Pros and Cons of Sleeping with your TV

Posted by Darian Dozier on Dec 26, 2022 12:43:00 PM

Add a heading-Jun-24-2022-07-07-30-87-PMNodding off in front of your TV may not seem like that big of a deal. You may even like the background noise of the television, or have slept with the TV on your entire life. However, despite these "benefits" you may actually be damaging your sleep. Or not. We are going to go over the pros and cons of sleeping with your TV to help you potentially improve your sleep if you've been struggling with it! 

How the TV can ruin your sleep 

The "holy trinity" of sleep is dark, quiet, and cold. Obviously, having the TV on is disrupting two of those tenets, dark and quiet. Sleeping with the TV can also disrupt dreaming, hormones and have negative effects on your health. Here are 4 main reasons not to sleep with your TV on: 

Increased sleep debt 

All adults should get 7-8 hours of sleep every night in order to get proper rest. This sleep should be uninterrupted, and any sleep that you don't get is considered a "debt". For example, if you only get 6 hours of sleep, then you have 1-2 hours of sleep debt that you "owe" your body. 

When you sleep with your TV on, even though you may be in the bed 7-8 hours, if an hour or two of that is interrupted by the TV, then, you may not be getting as much sleep as you think. Not only can you sleep be unintentionally interrupted, but it can be intentionally interrupted when you stay up for that extra episode, or the TV show gets really good in the background and grabs your attention. 

Decreases melatonin production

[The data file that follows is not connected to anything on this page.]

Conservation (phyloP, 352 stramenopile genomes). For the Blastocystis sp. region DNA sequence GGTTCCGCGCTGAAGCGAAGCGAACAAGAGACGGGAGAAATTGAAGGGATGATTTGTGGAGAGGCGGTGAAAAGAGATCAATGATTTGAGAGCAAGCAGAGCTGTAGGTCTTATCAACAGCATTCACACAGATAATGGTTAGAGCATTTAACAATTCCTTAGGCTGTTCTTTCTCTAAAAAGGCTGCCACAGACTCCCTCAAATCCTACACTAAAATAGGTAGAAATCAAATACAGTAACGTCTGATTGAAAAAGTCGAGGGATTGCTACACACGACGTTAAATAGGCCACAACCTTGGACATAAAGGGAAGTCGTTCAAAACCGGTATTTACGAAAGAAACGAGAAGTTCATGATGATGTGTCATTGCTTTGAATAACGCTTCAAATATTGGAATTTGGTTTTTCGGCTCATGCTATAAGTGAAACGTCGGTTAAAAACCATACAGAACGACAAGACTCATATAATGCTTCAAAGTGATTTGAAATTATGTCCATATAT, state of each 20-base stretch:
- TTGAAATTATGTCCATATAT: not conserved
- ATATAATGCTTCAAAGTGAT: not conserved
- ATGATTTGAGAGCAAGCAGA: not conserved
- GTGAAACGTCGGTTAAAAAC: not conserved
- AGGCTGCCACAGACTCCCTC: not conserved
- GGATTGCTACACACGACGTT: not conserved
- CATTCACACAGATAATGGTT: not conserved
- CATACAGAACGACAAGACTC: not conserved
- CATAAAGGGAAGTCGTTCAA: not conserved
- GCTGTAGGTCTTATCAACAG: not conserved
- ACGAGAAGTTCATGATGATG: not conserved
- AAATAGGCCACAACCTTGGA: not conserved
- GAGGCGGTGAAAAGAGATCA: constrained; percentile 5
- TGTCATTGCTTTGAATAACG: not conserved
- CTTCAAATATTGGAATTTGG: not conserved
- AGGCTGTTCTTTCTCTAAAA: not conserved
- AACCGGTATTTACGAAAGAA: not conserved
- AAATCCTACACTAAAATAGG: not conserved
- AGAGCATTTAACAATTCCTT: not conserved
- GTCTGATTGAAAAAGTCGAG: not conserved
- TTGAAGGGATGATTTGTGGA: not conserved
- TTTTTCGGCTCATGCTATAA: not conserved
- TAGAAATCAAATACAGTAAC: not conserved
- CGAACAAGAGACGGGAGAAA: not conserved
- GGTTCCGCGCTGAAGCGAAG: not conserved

Melatonin is the main hormone that helps us sleep. It is produced when the retina, a group of cells in the back of the eye, senses low light which signals that it's time to go to sleep. 

This process is interrupted by light, especially blue light which is produced by TVs, and other devices that produce blue light. If your brain is confused on what is night and day, then it may not produce enough melatonin to help you get a good night's rest which can make falling asleep and staying asleep very difficult. 

Stimulates your brain 

When it's time to go to bed, your brain should be low amplitude, meaning there is not a lot of activity and thinking going on. This is true for anxiety and adrenaline, but is also true about your surroundings. If your surroundings are too stimulating then this can disrupt your attempt to go to sleep, or get the deep and restful sleep that you need. 

Listening to or watching TV can provide too much stimulation, especially when it contains elements like flashing lights, changes in sound, alerts, or anything else that can cause you to jolt awake. Our brains are listening all the way into deep states of sleep, so they are taking in all of the noises of your favorite television show. 

Your health is affected 

Keeping the TV on while you sleep can lead to getting less sleep. Without enough sleep, you have a higher chance of experiencing many health issues such as high blood pressure, weakened immunity and memory loss. There are other health effects that extend beyond sleep deprivation.